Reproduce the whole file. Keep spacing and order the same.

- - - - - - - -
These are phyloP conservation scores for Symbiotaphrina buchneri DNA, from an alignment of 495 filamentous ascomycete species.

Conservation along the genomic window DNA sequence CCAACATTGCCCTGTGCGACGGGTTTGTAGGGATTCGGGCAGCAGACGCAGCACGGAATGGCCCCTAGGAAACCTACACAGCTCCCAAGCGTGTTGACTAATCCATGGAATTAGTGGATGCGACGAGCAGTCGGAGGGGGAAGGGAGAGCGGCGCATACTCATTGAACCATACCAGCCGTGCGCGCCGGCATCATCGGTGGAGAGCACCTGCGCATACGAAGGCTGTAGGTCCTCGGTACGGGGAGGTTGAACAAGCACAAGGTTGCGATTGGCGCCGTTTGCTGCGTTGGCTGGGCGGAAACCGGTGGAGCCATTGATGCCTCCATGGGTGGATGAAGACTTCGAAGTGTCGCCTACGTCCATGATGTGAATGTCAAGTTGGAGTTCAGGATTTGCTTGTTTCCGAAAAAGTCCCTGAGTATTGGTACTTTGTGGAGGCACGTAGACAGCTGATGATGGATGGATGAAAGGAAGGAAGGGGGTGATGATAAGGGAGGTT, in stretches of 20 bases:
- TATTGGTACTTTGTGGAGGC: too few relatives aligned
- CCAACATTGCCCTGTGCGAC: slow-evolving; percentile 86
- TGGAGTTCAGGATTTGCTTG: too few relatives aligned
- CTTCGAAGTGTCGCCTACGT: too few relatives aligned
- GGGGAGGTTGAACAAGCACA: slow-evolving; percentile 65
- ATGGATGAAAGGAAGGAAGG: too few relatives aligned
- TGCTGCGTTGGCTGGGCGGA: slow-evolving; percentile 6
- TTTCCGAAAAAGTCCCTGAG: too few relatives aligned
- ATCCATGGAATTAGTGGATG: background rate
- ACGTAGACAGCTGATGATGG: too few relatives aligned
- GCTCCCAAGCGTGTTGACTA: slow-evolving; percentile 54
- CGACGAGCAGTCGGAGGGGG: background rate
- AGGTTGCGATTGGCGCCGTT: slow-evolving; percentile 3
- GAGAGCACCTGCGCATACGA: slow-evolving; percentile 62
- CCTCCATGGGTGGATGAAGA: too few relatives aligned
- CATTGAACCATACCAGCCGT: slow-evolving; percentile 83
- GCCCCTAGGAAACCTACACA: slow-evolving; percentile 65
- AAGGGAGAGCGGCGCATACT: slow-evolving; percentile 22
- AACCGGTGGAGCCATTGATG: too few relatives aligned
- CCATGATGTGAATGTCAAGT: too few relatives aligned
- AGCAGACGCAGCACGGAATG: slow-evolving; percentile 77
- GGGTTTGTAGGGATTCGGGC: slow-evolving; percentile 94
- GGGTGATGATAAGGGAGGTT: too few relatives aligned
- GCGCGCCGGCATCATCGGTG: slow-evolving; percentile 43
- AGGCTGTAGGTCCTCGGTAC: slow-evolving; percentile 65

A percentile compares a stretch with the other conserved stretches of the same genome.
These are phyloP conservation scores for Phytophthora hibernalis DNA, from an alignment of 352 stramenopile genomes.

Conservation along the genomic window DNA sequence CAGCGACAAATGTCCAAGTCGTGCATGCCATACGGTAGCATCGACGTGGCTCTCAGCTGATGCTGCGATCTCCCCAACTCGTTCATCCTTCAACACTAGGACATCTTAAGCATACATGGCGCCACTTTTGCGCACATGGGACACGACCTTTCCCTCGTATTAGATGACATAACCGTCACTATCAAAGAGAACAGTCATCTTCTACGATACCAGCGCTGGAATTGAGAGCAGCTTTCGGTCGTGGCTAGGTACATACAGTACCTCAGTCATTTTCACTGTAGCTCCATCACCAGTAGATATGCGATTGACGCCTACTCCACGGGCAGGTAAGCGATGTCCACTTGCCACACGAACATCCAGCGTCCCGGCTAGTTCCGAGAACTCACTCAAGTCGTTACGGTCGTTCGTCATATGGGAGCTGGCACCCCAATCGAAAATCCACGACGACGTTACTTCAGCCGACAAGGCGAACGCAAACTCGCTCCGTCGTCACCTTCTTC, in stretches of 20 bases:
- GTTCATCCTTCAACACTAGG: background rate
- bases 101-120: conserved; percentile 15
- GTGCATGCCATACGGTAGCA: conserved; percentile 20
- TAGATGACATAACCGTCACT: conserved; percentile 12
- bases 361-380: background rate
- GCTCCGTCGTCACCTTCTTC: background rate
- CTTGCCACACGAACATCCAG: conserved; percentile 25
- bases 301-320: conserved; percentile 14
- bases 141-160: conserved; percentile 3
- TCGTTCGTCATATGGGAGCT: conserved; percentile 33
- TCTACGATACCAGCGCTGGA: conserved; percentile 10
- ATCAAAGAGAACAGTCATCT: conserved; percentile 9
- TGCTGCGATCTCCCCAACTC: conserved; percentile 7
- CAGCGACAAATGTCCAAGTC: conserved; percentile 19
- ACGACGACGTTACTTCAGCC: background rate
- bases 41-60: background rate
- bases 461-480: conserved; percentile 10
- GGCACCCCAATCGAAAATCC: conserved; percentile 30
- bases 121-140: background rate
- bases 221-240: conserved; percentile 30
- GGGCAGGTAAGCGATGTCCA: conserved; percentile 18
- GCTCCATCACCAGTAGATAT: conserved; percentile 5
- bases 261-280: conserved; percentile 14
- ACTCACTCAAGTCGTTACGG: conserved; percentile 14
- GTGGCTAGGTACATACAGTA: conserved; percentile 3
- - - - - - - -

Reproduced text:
These are phyloP conservation scores for Symbiotaphrina buchneri DNA, from an alignment of 495 filamentous ascomycete species.

Conservation along the genomic window DNA sequence CCAACATTGCCCTGTGCGACGGGTTTGTAGGGATTCGGGCAGCAGACGCAGCACGGAATGGCCCCTAGGAAACCTACACAGCTCCCAAGCGTGTTGACTAATCCATGGAATTAGTGGATGCGACGAGCAGTCGGAGGGGGAAGGGAGAGCGGCGCATACTCATTGAACCATACCAGCCGTGCGCGCCGGCATCATCGGTGGAGAGCACCTGCGCATACGAAGGCTGTAGGTCCTCGGTACGGGGAGGTTGAACAAGCACAAGGTTGCGATTGGCGCCGTTTGCTGCGTTGGCTGGGCGGAAACCGGTGGAGCCATTGATGCCTCCATGGGTGGATGAAGACTTCGAAGTGTCGCCTACGTCCATGATGTGAATGTCAAGTTGGAGTTCAGGATTTGCTTGTTTCCGAAAAAGTCCCTGAGTATTGGTACTTTGTGGAGGCACGTAGACAGCTGATGATGGATGGATGAAAGGAAGGAAGGGGGTGATGATAAGGGAGGTT, in stretches of 20 bases:
- TATTGGTACTTTGTGGAGGC: too few relatives aligned
- CCAACATTGCCCTGTGCGAC: slow-evolving; percentile 86
- TGGAGTTCAGGATTTGCTTG: too few relatives aligned
- CTTCGAAGTGTCGCCTACGT: too few relatives aligned
- GGGGAGGTTGAACAAGCACA: slow-evolving; percentile 65
- ATGGATGAAAGGAAGGAAGG: too few relatives aligned
- TGCTGCGTTGGCTGGGCGGA: slow-evolving; percentile 6
- TTTCCGAAAAAGTCCCTGAG: too few relatives aligned
- ATCCATGGAATTAGTGGATG: background rate
- ACGTAGACAGCTGATGATGG: too few relatives aligned
- GCTCCCAAGCGTGTTGACTA: slow-evolving; percentile 54
- CGACGAGCAGTCGGAGGGGG: background rate
- AGGTTGCGATTGGCGCCGTT: slow-evolving; percentile 3
- GAGAGCACCTGCGCATACGA: slow-evolving; percentile 62
- CCTCCATGGGTGGATGAAGA: too few relatives aligned
- CATTGAACCATACCAGCCGT: slow-evolving; percentile 83
- GCCCCTAGGAAACCTACACA: slow-evolving; percentile 65
- AAGGGAGAGCGGCGCATACT: slow-evolving; percentile 22
- AACCGGTGGAGCCATTGATG: too few relatives aligned
- CCATGATGTGAATGTCAAGT: too few relatives aligned
- AGCAGACGCAGCACGGAATG: slow-evolving; percentile 77
- GGGTTTGTAGGGATTCGGGC: slow-evolving; percentile 94
- GGGTGATGATAAGGGAGGTT: too few relatives aligned
- GCGCGCCGGCATCATCGGTG: slow-evolving; percentile 43
- AGGCTGTAGGTCCTCGGTAC: slow-evolving; percentile 65

A percentile compares a stretch with the other conserved stretches of the same genome.
These are phyloP conservation scores for Phytophthora hibernalis DNA, from an alignment of 352 stramenopile genomes.

Conservation along the genomic window DNA sequence CAGCGACAAATGTCCAAGTCGTGCATGCCATACGGTAGCATCGACGTGGCTCTCAGCTGATGCTGCGATCTCCCCAACTCGTTCATCCTTCAACACTAGGACATCTTAAGCATACATGGCGCCACTTTTGCGCACATGGGACACGACCTTTCCCTCGTATTAGATGACATAACCGTCACTATCAAAGAGAACAGTCATCTTCTACGATACCAGCGCTGGAATTGAGAGCAGCTTTCGGTCGTGGCTAGGTACATACAGTACCTCAGTCATTTTCACTGTAGCTCCATCACCAGTAGATATGCGATTGACGCCTACTCCACGGGCAGGTAAGCGATGTCCACTTGCCACACGAACATCCAGCGTCCCGGCTAGTTCCGAGAACTCACTCAAGTCGTTACGGTCGTTCGTCATATGGGAGCTGGCACCCCAATCGAAAATCCACGACGACGTTACTTCAGCCGACAAGGCGAACGCAAACTCGCTCCGTCGTCACCTTCTTC, in stretches of 20 bases:
- GTTCATCCTTCAACACTAGG: background rate
- bases 101-120: conserved; percentile 15
- GTGCATGCCATACGGTAGCA: conserved; percentile 20
- TAGATGACATAACCGTCACT: conserved; percentile 12
- bases 361-380: background rate
- GCTCCGTCGTCACCTTCTTC: background rate
- CTTGCCACACGAACATCCAG: conserved; percentile 25
- bases 301-320: conserved; percentile 14
- bases 141-160: conserved; percentile 3
- TCGTTCGTCATATGGGAGCT: conserved; percentile 33
- TCTACGATACCAGCGCTGGA: conserved; percentile 10
- ATCAAAGAGAACAGTCATCT: conserved; percentile 9
- TGCTGCGATCTCCCCAACTC: conserved; percentile 7
- CAGCGACAAATGTCCAAGTC: conserved; percentile 19
- ACGACGACGTTACTTCAGCC: background rate
- bases 41-60: background rate
- bases 461-480: conserved; percentile 10
- GGCACCCCAATCGAAAATCC: conserved; percentile 30
- bases 121-140: background rate
- bases 221-240: conserved; percentile 30
- GGGCAGGTAAGCGATGTCCA: conserved; percentile 18
- GCTCCATCACCAGTAGATAT: conserved; percentile 5
- bases 261-280: conserved; percentile 14
- ACTCACTCAAGTCGTTACGG: conserved; percentile 14
- GTGGCTAGGTACATACAGTA: conserved; percentile 3